Tournaments : : Story
Saturday, July 12, 2014

16u WWBA Day 1 notes

Jheremy Brown        
Photo: Perfect Game

Editor's note: Perfect Game recognizes that there are dozens of standout performers at this year's 16u WWBA National Championship. The thoughts provided below are first-hand observations from Scouting Coordinator Jheremy Brown during the event's first day.

As is with the start of any tournament, the first day is when teams try to make an impression and jump to the top of their pools, which means they usually throw their ace on the mound.

With a double header yesterday, the Midland Tomahawks sent out two projectable lefthanded pitchers in 6-foot-4, 190-pound Dion Henderson (2016, Dearborn, Mich.) and 6-foot-4, 200-pound Nick Bennett (2016, Cincinnati, Ohio).

Henderson started game one for the Tomahawks and threw a complete game, five-inning shutout in a run rule shortened game. Committed to the University of Kentucky, Henderson shows a long arm action in the back but does a nice job of getting on top of the ball from his high three-quarters arm slot and locating knee high to both sides. Although his fastball can be pretty true at times, he creates a difficult angle for opposing hitters from the first base side and mixes in a cutter in the mid- to upper-80s to give batters a different look.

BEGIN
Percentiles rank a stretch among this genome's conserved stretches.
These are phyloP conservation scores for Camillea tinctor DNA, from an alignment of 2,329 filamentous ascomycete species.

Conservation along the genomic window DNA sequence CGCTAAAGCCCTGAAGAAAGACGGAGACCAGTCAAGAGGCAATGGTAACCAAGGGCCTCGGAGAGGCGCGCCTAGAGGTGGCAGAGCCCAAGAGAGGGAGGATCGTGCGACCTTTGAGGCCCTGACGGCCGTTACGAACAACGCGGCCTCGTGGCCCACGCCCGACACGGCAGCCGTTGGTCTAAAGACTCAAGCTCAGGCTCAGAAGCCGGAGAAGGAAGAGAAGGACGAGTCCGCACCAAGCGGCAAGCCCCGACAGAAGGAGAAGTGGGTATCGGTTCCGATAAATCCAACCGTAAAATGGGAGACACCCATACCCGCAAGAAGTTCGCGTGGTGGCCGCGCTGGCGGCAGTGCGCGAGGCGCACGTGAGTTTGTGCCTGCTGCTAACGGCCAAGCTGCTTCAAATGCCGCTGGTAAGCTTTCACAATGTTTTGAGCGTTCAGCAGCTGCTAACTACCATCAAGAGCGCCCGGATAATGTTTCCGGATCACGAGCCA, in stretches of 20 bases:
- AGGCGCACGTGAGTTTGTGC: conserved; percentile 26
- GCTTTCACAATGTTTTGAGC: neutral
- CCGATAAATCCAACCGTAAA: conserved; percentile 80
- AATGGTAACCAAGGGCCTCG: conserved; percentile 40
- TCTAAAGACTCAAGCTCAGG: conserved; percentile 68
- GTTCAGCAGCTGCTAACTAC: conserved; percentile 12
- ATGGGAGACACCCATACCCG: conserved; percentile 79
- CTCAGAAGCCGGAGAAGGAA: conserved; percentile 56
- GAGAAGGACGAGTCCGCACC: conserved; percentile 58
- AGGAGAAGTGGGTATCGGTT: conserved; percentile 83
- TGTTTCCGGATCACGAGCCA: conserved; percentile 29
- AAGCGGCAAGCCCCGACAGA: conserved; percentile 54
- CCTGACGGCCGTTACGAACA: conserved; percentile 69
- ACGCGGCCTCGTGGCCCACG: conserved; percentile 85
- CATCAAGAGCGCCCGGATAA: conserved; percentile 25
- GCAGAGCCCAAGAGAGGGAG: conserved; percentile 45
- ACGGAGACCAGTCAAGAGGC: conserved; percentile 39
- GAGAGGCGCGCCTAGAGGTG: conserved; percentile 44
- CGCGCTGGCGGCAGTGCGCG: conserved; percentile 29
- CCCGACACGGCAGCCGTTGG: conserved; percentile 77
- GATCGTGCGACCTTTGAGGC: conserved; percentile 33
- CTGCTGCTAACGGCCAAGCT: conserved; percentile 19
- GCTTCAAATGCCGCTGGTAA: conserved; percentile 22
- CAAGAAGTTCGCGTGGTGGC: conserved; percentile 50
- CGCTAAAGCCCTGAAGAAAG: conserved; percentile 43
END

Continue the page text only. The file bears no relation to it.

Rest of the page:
His arm action is loose and he throws with minimal effort, working primarily in the 86-89 mph range, touching 90 throughout his outing. Even with all the moving parts in his delivery, Henderson was able to create some deception and repeat his delivery well. Henderson was able to also throw his curveball for strikes consistently, showing 1-to-7 shape and depth to it in the 63-67 mph range.




Bennett is an uncommitted rising junior from Ohio and like Henderson has some funk in his delivery but repeats it well and it doesn’t impede his ability to throw strikes. With a short arm action in the back, Bennett releases the ball cleanly at a nice angle, working in the 84-87 mph range, topping at 88. With his height, ability to hide the ball throughout his delivery and feel for the strike zone, facing Bennett makes for an uncomfortable at bat.

To go with his fastball, Bennett showed an excellent feel for his curveball which features depth and the ability to throw it for strikes to both sides of the plate. Working it in the 70-72 mph range, Bennett wasn’t afraid to double up on the pitch, or even triple up in any given at-bat.





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